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    The F&WHR also have the 'Y Cerdyn /The Card' scheme for residents of North Wales (Conwy County Borough, Denbighshire, Flintshire, Gwynedd, Anglesey or Wrexham)

    'Y Cerdyn /The Card' is valid for 5 years, currently costs just £10 and offers travel (with an unlimited number of visits) at one-third of the normal fare.

    Each Adult cardholder can take a FREE child with them...
     
  10. Anthony Coulls

    Anthony Coulls Well-Known Member

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    I would agree in part that the line does not run through the most salubrious or olfactoriraly delightful landscape, but if the developments in the environs are to happen, there is the potential for the SKLR to blossom. I have 2 small daughters - Kemsley Down is ideal for them and so is the size of narrow gauge and the length of the line, plus the partially elevated section -they love that. I can understand the issues over each end, but this is also the chance for those nettles to be grasped, rather than walked away from.

    Yes, they have struggled, and I take my hat off to them for getting so far before calling for help big time. Who hasn't struggled, and Michael, you and I know of a line very dear to both our hearts that is struggling right now too - but that is being discussed elsewhere.

    Go to Bowes, it's the same, not the prettiest, but a VERY important part of our industrial heritage. Put it on a new trackbed and it loses one heck of a lot. It's not all gas lamps and flower beds this preservation business. No one has told Crossness Pumping Station to give up, and they're even further out in the wilds and just as lovely on the nose...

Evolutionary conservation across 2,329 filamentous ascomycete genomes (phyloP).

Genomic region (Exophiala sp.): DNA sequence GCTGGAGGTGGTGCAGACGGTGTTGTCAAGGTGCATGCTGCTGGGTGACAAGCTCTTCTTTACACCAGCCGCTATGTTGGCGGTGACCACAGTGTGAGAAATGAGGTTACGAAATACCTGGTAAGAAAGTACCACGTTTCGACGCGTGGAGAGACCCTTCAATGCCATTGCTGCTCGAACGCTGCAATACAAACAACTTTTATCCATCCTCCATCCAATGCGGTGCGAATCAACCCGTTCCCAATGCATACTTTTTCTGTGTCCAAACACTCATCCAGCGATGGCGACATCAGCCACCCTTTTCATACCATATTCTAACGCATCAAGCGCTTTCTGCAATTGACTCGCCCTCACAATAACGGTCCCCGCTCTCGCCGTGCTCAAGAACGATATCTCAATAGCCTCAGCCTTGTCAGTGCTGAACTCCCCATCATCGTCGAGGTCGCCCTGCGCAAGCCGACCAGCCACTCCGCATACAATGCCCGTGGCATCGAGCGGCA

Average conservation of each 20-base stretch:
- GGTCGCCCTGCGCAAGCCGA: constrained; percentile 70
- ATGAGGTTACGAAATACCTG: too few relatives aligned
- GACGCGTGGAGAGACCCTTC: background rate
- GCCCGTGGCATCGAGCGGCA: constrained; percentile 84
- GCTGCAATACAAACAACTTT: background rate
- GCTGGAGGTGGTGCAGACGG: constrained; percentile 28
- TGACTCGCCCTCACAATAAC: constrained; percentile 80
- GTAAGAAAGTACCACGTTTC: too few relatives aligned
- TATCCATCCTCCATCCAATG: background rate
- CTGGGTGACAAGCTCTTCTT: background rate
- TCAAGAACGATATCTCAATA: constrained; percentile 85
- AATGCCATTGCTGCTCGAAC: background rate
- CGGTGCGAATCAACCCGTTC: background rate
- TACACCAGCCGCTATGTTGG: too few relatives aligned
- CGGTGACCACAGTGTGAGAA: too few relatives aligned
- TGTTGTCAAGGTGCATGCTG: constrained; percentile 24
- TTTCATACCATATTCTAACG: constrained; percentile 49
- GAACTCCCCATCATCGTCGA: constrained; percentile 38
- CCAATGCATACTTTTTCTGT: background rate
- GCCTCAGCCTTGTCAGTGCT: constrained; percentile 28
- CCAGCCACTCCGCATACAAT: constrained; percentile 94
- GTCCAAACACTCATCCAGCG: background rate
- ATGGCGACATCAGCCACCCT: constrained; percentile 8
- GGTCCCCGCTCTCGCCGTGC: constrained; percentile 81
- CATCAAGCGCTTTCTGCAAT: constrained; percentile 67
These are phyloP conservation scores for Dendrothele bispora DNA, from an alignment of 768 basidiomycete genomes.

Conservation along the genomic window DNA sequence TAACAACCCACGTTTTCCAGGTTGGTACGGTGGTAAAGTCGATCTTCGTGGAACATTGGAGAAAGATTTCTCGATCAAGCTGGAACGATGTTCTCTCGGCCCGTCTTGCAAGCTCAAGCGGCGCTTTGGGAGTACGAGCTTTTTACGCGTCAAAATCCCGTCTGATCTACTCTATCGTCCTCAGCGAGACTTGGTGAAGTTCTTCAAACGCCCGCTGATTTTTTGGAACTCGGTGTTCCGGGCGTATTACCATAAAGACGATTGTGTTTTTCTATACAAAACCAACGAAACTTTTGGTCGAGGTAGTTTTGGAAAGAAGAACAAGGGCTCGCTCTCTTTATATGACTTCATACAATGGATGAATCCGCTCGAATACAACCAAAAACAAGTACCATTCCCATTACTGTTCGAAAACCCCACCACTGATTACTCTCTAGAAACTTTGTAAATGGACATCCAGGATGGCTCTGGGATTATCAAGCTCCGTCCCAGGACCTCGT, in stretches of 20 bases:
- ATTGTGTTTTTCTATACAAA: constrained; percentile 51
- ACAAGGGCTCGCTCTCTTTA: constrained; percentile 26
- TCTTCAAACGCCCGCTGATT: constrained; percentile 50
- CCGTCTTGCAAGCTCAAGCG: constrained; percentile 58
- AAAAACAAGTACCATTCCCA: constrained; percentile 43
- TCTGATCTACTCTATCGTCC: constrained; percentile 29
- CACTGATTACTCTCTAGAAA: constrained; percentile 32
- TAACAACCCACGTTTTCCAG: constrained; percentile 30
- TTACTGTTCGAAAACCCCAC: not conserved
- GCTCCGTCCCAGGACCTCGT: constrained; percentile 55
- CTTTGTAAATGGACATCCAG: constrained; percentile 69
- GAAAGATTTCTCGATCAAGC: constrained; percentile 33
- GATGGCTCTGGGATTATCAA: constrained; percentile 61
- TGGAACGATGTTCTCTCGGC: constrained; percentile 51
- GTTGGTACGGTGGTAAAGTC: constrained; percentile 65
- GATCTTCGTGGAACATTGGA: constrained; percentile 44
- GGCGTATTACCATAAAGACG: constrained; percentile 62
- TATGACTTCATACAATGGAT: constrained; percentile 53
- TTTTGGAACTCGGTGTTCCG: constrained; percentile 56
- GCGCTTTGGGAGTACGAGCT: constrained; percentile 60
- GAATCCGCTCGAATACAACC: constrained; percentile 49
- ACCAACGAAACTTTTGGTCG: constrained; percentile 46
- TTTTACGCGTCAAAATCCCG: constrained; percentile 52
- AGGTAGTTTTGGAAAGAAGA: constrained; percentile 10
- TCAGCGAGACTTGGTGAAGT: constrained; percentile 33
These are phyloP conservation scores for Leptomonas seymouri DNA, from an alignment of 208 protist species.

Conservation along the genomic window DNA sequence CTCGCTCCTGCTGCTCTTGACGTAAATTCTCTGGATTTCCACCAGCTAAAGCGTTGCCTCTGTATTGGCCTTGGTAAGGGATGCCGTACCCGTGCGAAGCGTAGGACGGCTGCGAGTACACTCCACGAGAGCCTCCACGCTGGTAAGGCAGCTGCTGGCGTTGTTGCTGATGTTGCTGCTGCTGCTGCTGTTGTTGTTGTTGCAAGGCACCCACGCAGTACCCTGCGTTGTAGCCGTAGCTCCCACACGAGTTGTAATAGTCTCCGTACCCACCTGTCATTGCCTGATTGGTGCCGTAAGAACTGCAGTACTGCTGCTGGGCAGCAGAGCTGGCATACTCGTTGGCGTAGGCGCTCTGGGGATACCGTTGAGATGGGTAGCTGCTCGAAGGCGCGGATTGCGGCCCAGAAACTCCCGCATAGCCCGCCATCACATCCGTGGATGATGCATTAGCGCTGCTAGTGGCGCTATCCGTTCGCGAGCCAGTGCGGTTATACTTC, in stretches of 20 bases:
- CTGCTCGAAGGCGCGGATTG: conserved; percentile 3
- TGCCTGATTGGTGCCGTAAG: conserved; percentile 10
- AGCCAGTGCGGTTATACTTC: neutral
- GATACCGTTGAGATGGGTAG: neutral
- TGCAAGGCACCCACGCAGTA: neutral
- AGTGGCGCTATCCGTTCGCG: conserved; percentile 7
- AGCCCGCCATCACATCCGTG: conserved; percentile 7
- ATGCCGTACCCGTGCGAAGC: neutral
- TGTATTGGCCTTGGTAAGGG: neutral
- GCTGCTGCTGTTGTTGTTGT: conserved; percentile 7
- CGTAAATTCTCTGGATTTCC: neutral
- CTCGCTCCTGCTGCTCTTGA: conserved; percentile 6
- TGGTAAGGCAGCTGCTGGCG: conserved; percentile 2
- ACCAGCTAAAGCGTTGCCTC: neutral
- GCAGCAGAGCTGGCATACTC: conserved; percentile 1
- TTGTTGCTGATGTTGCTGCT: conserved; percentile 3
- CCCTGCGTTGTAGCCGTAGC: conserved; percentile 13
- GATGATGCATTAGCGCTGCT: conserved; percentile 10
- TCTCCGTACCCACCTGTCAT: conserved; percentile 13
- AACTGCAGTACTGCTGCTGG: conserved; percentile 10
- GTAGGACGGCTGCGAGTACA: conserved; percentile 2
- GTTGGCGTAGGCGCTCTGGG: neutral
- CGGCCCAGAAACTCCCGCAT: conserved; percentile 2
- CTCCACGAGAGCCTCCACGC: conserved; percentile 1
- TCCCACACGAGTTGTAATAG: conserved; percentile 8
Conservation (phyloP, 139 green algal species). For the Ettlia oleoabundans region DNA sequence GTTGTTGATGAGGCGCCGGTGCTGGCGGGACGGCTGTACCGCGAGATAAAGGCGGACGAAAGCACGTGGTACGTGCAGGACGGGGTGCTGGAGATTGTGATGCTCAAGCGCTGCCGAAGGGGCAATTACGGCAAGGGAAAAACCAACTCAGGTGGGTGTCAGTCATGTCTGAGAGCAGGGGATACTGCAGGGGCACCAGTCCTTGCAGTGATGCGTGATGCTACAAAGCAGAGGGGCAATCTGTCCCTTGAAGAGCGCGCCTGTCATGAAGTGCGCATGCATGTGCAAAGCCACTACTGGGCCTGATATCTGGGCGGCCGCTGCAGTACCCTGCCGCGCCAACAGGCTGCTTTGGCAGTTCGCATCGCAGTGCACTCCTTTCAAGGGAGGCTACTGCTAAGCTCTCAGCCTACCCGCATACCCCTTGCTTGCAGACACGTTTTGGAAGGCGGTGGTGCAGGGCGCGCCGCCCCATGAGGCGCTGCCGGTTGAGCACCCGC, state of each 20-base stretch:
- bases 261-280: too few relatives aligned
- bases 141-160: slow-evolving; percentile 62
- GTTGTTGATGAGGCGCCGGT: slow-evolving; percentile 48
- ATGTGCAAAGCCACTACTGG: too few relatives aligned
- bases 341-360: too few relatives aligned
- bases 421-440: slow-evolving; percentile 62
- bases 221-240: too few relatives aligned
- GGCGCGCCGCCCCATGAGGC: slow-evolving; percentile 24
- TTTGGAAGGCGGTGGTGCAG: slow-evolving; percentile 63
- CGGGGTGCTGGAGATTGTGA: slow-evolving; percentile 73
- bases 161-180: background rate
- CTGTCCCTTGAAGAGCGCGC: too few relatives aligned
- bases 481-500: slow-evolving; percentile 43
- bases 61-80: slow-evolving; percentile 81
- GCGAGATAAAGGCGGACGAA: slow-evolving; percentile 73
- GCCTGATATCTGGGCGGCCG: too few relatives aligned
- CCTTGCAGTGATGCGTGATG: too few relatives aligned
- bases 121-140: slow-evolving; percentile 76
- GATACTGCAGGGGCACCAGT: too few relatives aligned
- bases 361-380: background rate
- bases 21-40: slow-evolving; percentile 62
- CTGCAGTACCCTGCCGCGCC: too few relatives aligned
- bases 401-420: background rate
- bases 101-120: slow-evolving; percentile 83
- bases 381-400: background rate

11. Bongoharry

    Bongoharry Member

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    Struggled for volunteers I'd suggest. I believe they could speed up loco overhauls if people could get down there to do the work as the money is available.
     
  12. michaelh

    michaelh Part of the furniture

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    Well said, Anthony
     
  13. Hunslets Finest

    Hunslets Finest Well-Known Member

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    An ideal opportunity to see this railways at its best...

    The Return of The Bogie - 15th November 2008

    As many of you will be aware the Sittingbourne and Kemsley Light
    Railway is under threat of closure. This 2'6'' gauge railway is a
    unique survivor using original rolling stock on the former Bowaters
    Railway, which served the paper industry in north Kent. To raise
    funds for the railway's SOS Appeal I am organising a photo charter
    which aims to recreate the last years of The Bowaters Railway (The
    Bogie).

    The charter will use Bagnall 15'' 0-6-2T Triumph on various train
    formations. At least three original carriages and four wagons will be
    available for use use during the day and the loco will run in 1969